As Samsung Electronics Vice Chairman Lee Jae-yong is involved in the management, the group is expected to carry out a business restructuring, mergers to strengthen the governance structure, and a massive personnel reshuffle due to poorer business performance. In particular, the economic recession in emerging countries, including China, is one of the reasons to take preemptive actions to restructure and relocate the labor force.
In the past year alone, small and large changes have continued, such as the merger between Samsung C&T and Cheil Industries, and the possible merger between Samsung Engineering and Samsung Heavy Industries. In the group, “restructuring fatigue syndrome” is also detected. However, six to seven more business reorganizations are expected. In many subsidiaries, the same rumor is rapidly spreading that the company will soon cut its labor force along with poorer business performance.
Samsung Electronics is the one most affected. The company is suffering from China’s low-end smartphones and the fall in semiconductor prices. Regardless of official denial, the possibility of a Samsung Electronics manpower spinoff is constantly being raised among employees.
Samsung SDI needs to adjust its workforce due to manpower excesses in the division, after merging with Cheil Industries’ Chemicals and Materials last year. In addition, Samsung SDI, Samsung Display, and Samsung Electro-Mechanics are the parts subsidiaries of Samsung Electronics. Accordingly, their businesses should be restructured when the sales of Samsung Electronics decrease. Samsung C&T, which merged with Cheil Industries, still needs to perform actual integration work. This is due to the fact that it has four presidents, and needs to cut down the number of executives and employees.
Despite the possibility of the merger with Samsung Heavy Industries, Samsung Engineering is denying the rumor. Also, Samsung Fine Chemicals is suffering from a rumor of its sale, as Samsung SDI recently took over the cell material unit of Samsung Fine Chemicals. The rumors continue that Samsung SDS and Samsung Medison will merge with Samsung Electronics. Moreover, voluntary retirement in Samsung Heavy Industries and some financial subsidiaries are more strongly demanded than before.
The nation’s top four business groups, including Samsung, are suffering from performance deterioration and the absence of next-generation growth engines in the global economic recession.
The Hyundai Motor Group, the nation's second-largest conglomerate, is also afflicted with troubles both at home and abroad. Due to the sales growth of imported cars, the company is seeing a decrease in domestic market share. Also, the labor union is threatening to go on a strike for higher wages. Its overseas sales and profitability has also plunged due to slow domestic demand in China and the depreciation of the currency in Russia and Brazil.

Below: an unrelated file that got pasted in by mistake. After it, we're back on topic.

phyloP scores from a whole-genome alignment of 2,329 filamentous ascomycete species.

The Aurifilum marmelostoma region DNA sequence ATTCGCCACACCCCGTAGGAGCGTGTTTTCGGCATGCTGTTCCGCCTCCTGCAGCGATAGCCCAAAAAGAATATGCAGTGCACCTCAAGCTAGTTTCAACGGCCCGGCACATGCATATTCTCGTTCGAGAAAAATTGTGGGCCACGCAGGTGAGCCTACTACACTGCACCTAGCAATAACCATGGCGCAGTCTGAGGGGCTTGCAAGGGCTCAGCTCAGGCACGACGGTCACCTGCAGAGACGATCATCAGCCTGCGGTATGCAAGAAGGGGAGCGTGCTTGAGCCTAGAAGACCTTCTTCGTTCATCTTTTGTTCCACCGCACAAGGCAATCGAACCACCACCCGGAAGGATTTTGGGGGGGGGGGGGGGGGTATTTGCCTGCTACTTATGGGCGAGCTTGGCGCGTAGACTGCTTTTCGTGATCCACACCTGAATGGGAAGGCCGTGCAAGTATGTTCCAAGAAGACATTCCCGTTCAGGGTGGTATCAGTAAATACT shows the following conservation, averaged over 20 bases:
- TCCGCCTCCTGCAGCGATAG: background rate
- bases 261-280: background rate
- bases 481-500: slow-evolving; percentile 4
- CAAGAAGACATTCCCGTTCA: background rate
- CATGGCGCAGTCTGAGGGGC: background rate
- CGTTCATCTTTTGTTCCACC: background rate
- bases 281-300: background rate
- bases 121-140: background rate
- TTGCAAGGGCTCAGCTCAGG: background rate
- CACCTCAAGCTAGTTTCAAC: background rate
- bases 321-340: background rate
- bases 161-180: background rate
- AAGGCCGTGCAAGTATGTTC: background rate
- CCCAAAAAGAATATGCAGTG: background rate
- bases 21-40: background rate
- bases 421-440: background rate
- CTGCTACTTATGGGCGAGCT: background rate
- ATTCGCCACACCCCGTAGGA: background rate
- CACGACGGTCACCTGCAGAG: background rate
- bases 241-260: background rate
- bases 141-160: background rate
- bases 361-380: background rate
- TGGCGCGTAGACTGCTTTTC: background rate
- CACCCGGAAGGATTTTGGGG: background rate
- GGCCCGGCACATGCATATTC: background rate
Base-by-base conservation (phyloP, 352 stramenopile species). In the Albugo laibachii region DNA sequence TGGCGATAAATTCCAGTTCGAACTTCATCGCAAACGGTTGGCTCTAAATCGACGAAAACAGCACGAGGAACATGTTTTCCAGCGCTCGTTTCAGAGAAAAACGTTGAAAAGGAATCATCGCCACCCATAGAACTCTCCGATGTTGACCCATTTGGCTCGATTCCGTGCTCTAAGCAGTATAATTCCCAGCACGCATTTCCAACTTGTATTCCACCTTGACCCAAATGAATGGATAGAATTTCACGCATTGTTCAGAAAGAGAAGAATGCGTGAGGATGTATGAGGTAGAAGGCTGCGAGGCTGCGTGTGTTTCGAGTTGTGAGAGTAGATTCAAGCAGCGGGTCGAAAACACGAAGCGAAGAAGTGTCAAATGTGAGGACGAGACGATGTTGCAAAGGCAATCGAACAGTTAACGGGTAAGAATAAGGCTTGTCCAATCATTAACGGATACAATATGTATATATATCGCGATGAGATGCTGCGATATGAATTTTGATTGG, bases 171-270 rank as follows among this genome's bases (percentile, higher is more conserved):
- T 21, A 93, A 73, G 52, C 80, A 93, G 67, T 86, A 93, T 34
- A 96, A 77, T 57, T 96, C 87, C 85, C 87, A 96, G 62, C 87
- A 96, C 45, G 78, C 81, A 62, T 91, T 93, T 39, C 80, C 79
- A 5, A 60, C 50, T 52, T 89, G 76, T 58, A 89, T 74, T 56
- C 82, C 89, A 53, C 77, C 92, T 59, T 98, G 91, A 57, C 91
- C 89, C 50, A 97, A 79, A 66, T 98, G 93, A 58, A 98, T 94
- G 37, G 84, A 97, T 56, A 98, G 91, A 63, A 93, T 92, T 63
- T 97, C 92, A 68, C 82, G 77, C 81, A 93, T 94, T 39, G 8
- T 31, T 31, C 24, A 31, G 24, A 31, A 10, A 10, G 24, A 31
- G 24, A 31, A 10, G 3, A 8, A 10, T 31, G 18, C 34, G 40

Some continuously raise the possibility that the Hyundai Motor Group will carry out a reshuffle in emerging countries such as China, Russia, and Brazil, as well as in the domestic market, in a bid to restructure the divisions with low sales. However, others say that it is a time to stablize the group, as it has the best-ever market share in the global market, despite poor sales in emerging countries. In fact, Hyundai-Kia Motors saw a 19.3 percent share – Hyundai Motor with 9.1 percent and Kia Motors with 10.2 percent – in the Russian market in Aug., up 2.6 percentage points from a year ago. Also, sales of the group in the U.S., which its vice chairman Chung Eui-sun will visit soon, reached an all-time high with 130,909 units in Aug.
SK Group is struggling with the fact that most subsidiaries are seeing poor sales, except for SK Hynix. The only comforting part is that Chairman Chey Tae-Won is now marking efforts to secure a new growth engine after the release. Chey visited China and Hong Kong last month, and is in Spain now to attend the opening ceremony for a new joint lubricating oil plant.
Along with the return of its chairman, the SK Group is focusing on nurturing its new growth engine in earnest. It means that Chey can change the company's senior management in the process in a bid to clear the atmosphere. Considering the fact that the group changed all CEOs of its major subsidiaries, such as SK Innovation and SK Telecom, at the end of last year, there is the possibility to change in its executives, excluding CEOs.
The LG Group is in a more desperate situation, as its major subsidiary LG Electronics is suffering from poor sales. Its chairman, Koo Bon-moo, will hold a meeting next month with presidents of its major subsidiaries to encourage the innovation in order to overcome a crisis. However, the situation seems serious and difficult.
Due to more intense competition with other smartphone producers, LG Electronics is expected to see lower than 1 trillion won (US$849.98 million) in operating profits this year, which is the lowest sales in four years. The Mobile Communication (MC) division, which is in charge of the smartphone business, is likely to relocate or cut up to 20 percent of its 8,000 employees. LG Display and LG Chem, other major subsidiaries, are in the same situation. Its new growth businesses, the OLED and electric vehicle batteries, are unlikely to run a surplus within this year. In addition, both companies are likely to suffer from poor performance in the second half of the year, as display and petrochemical products will experience a supply excess in earnest due to the global economic recession.